Dia de los Meurtos


The heartbeat of this popular festival is the art, altars and celebration of life.

 

In the 16th Birmingham edition of a centuries-old celebration of life, Dia de los Muertos will be held on Friday, November 2 beginning at 5 p.m. at Pepper Place.

Colorful and full of sound and music, the festival, founded and managed by Bare Hands Gallery, is one of Birmingham’s most popular festivals.

It began back in 2003 with a Day of the Dead-inspired installation at Bare Hands Gallery. Artist Tracy Martin built the installation in honor of her father, noted civil rights photographer James “Spider” Martin, who died earlier that year. Spider’s memorial was eagerly embraced by a small group of artists and friends, and thus began the celebration at Bare Hands every November 2 that grew with each passing year, becoming a cherished cultural celebration of life—and remembrance of death—in Birmingham.

The festival is made possible by countless volunteer hours, given to create an experience that respects the traditional heart and soul of Mexico’s sacred Day of the Dead remembrance, which combines flowers, music, food, stories, friends, family and memorials to honor those who have gone before. Many say the gathering has brought them a stronger, broader sense of community. Personal remembrances (ofrendas), family crafts and puppet shows, music, procession, memorial roll call, local artists’ market (mercado), food and beverage vendors, face painters and more are all part of this unique cross-cultural celebration. There is also plenty of great live music as an accompaniment to the festivities.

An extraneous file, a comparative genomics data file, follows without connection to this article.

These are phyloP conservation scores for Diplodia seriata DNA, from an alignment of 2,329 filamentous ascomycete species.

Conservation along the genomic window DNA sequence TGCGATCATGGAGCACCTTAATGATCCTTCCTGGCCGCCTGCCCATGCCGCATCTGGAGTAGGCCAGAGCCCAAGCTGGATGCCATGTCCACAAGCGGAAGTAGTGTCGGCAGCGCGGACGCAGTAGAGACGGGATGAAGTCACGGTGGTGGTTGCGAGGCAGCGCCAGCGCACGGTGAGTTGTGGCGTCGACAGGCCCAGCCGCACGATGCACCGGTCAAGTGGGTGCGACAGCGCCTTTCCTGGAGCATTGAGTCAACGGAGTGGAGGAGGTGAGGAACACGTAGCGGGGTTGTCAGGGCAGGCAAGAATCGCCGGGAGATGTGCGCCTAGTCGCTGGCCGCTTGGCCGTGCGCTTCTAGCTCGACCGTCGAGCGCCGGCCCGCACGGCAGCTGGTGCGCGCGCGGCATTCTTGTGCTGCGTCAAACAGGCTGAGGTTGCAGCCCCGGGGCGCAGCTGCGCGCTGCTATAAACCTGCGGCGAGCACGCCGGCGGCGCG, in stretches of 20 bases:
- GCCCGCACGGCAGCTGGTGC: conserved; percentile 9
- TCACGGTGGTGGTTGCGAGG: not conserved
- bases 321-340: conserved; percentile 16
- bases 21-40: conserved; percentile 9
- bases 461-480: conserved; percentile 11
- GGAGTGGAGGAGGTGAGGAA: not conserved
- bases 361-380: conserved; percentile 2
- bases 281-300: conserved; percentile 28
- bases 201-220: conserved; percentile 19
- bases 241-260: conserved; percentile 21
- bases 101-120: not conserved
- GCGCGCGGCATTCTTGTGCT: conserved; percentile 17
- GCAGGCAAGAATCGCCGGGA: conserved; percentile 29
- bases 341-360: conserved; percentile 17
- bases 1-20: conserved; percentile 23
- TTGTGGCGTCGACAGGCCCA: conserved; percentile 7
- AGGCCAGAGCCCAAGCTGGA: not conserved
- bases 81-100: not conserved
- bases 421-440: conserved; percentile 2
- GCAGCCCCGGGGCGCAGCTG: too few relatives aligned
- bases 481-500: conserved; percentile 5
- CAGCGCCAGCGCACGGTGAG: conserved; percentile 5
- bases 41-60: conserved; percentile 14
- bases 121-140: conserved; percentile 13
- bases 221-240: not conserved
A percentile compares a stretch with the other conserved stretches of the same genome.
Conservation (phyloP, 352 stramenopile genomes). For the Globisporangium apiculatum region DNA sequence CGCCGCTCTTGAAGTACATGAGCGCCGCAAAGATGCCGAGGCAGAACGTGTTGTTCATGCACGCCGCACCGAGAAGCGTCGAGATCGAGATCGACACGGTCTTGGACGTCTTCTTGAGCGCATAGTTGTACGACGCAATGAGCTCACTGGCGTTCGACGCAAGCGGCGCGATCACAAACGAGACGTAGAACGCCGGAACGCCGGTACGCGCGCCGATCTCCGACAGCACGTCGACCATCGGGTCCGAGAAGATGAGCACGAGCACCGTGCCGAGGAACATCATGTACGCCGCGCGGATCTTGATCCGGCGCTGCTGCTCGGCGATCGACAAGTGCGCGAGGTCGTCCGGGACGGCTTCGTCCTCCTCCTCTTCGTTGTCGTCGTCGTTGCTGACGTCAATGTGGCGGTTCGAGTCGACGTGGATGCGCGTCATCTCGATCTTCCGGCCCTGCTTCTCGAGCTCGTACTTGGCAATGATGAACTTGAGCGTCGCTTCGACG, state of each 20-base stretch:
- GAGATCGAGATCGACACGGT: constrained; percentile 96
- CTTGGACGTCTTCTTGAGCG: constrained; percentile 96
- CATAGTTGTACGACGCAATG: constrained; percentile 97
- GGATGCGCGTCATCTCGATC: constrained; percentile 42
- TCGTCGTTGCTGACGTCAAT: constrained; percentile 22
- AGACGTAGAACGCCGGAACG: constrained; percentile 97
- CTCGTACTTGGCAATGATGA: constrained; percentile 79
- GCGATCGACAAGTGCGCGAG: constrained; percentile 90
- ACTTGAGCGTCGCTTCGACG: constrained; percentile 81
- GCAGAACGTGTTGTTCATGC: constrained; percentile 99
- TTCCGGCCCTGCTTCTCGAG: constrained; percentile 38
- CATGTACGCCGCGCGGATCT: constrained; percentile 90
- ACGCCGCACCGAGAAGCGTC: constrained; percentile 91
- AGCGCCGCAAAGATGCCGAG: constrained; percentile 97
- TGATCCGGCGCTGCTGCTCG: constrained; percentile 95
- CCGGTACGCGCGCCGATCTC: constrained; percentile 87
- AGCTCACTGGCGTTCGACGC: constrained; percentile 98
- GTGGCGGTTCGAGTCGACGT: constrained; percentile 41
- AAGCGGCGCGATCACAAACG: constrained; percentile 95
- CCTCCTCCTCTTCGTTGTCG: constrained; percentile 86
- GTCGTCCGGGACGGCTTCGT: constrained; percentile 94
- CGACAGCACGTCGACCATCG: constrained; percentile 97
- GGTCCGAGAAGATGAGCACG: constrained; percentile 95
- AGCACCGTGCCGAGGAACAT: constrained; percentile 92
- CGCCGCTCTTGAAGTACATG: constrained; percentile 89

Restaurateur Guillermo Castro was another driving force behind the growth of the festival before his own untimely death. His mother, Maria Beauregard, remembers the importance of Dia de los Muertos festivals from her years growing up in the north of Mexico.

“The things that we put on the altars mean so much to us as we remember our loved ones. It is a way we can celebrate their souls. And the idea behind it is growing in this country now,” Maria says.

The migration of this ancient Latin festival to the U.S. and Birmingham has been gradual, but it has picked up speed as evidenced by the crowds that attend the event at Pepper Place.

Matt Layne, young adult librarian for Emmet O’Neal Library for the past 10 years, has been involved with Dia de los Muertos since the beginning. “In 2003 there were probably 100 people there. It was a lovely little celebration. The next year more people showed up and brought remembrances of their loved ones. It grew  organically and was such a beautiful experience in that way. Guillermo Castro and Franklin Biggs would bring food to the festival. And it just kind of snowballed after that. It’s been an amazing thing to watch,” says Matt.

For Matt, the poignancy of remembering the dead is what is so meaningful. “I came up with the concept of doing a roll call. We asked people to submit the names of their loved ones and we read those from the stage. For me, that is where it all comes together. It is the whole idea that as long as you remember your loved ones they are never really gone. So when I read those names from the roll, the people in the audience answer present for their loved ones. It really is a spiritual, powerful, beautiful moment. That is where it all coalesces for me. It is such a beautiful way to celebrate the lives of people we love.

Matt built a Dia de los Muertos altar to his father who passed away in 2011. “I went through the funeral process, wrote his obituary and delivered a eulogy. Going through that process, I felt like I was there for everybody else but didn’t have time to mourn myself. Then all of a sudden I was back at work. It is so fast,” Matt says.

“I had been involved with the festival for several years, but I was still intimidated by the process of creating an altar. But I did it. It was a private, personal and poignant experience for me.

“Every year I try to add photos or items to the altar. I got to know my father in ways that I didn’t know him before. I found a love letter for example to my mother from 1961. I literally got to know my father in ways that I never had before. That was a beautiful thing.” 

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